5.18 Panditah, the learned ones; sama-darsinah, look with equanimity; brahmane, on a Brahmana; vidya-vinayasampanne, endowed with learning and humility-vidya means knowledge of the Self, and vinaya means pridelessness-, on a Brahmana who has Self-knowledge and modesty; gavi, on a cow; hastini, on an elephant; ca eva, and even; suni, on a dog; ca, as well as; svapake, on an eater of dog’s meat. Those learned ones who are habituated to see (equally) the unchanging, same and one Brahman, absolutely untouched by the qualities of sattva etc. and the tendencies created by it, as also by the tendencies born of rajas and tamas, in a Brahmana, who is endowed with Knowledge and tranquillity, who is possessed of good tendencies and the quality of sattva; in a cow, which is possessed of the middling quality of rajas and is not spiritually refined; and in an elephant etc., which are wholly and absolutely imbued with the quality of tamas-they are seers of equality. Objection: On the strength of the text, ‘A sacrificer incurs sin by not adoring equally one who is an equal, and by adoring equally one who is an equal, to himself’ (Gau. Sm. 17.20), are not they sinful, whose food should not be eaten? Reply: They are not open to the charge. Objection: How?
Commentary by Sri Abhinavagupta of Kaula Tantra Sampradaya:
5.18 Vidya-etc. So, regarding a Brahmana these men of Yoga entertain no such veiw as ‘I shall become a man of merit by serving him’ and so on; regarding a cow, no [idea] like ‘It is purifying and sacred’ and so on; regarding an elephant, no thought of wealth and so on; regarding a dog, no conviction that it is impure, mischievous and so on; and with regard to a dog-cooker no opinion that he is a sinner, is impure and so on. That is why it is said that ‘they look equally [upon these]’ and not that ‘they act equally [with them]. This has been said as – The Self, which is of the nature of pure Consciousness, [shines] in he bodies of all; no discriminating factor exists anywhere. Hence, the person who has conquered the cycle of birth-and-death, remains consdering all as fully absorbed in That (Consciousness) (VB, verse 100). Here too nothing but this stream of thought has been mentioned by ‘remains considering’. The proper mental disposition of a man of wisdom, says [the Lord], would be like this :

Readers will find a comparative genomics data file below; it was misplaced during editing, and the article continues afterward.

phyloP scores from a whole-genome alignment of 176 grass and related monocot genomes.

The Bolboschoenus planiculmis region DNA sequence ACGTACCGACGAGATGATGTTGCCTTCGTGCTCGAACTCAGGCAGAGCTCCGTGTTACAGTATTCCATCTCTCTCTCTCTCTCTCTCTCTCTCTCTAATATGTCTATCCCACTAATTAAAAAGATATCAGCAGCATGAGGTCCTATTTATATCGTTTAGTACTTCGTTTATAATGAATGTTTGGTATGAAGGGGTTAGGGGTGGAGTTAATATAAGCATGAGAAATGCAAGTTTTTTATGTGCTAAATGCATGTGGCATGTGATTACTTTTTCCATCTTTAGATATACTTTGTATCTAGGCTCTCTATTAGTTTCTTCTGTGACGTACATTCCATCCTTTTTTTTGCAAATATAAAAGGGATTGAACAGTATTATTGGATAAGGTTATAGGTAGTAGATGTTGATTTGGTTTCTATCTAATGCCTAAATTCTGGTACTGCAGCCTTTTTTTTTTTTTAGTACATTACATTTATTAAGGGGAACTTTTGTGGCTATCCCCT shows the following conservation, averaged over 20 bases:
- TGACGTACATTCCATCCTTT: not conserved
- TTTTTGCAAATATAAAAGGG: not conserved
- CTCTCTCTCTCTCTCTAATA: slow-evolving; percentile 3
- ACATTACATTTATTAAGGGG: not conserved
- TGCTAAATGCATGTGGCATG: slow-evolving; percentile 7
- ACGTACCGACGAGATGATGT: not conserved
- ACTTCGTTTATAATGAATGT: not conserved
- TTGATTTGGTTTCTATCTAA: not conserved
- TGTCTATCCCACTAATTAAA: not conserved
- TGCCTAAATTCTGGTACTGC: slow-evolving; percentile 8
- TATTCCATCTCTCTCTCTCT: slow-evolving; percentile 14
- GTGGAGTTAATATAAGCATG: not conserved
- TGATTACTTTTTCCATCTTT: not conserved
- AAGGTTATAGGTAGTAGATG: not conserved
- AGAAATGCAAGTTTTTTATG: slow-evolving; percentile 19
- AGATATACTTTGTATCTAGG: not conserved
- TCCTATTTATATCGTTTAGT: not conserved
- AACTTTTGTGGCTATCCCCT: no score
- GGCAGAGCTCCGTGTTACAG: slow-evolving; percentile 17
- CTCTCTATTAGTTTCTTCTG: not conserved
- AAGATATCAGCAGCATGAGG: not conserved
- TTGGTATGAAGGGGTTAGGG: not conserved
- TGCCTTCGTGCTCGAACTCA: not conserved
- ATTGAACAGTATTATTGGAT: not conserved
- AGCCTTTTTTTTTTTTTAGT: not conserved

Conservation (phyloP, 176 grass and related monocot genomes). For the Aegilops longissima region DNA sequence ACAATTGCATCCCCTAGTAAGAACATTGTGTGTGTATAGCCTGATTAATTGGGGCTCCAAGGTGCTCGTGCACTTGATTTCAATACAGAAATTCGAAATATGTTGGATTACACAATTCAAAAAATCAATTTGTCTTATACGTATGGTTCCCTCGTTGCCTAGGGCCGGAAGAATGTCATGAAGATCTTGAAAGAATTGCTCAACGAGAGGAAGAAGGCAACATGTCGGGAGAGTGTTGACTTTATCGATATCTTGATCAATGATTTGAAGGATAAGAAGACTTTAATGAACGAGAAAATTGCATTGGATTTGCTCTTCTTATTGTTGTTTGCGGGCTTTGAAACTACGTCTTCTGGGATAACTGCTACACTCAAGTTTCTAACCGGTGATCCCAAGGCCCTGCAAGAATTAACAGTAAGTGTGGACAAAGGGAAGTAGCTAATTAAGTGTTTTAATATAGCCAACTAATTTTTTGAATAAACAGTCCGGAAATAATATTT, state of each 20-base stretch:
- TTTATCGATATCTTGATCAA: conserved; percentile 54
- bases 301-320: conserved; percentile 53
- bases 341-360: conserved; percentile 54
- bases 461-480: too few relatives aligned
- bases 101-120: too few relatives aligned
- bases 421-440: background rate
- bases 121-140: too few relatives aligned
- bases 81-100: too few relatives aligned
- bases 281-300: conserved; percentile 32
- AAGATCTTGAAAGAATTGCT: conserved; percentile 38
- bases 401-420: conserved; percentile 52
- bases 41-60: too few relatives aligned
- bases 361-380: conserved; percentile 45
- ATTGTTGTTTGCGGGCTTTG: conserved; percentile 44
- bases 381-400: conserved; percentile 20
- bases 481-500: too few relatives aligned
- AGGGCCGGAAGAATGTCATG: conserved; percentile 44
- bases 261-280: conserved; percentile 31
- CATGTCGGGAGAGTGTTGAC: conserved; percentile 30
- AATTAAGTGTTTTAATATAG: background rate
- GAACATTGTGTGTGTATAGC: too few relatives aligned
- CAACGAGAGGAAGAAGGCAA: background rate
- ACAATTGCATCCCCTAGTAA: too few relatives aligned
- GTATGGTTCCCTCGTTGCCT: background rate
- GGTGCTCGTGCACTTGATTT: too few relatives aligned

Sanskrit Shloka Without Transliteration Marks:
brahmane gavi hastini
suni caiva sva-pake ca
Sanskrit to English Word for Word Meanings:
vidyā — with education; vinaya — and gentleness; sampanne — fully equipped; brāhmaṇe — in the brāhmaṇa; gavi — in the cow; hastini — in the elephant; śuni — in the dog; ca — and; eva — certainly; śva-pāke — in the dog-eater (the outcaste); ca — respectively; paṇḍitāḥ — those who are wise; sama-darśinaḥ — who see with equal vision.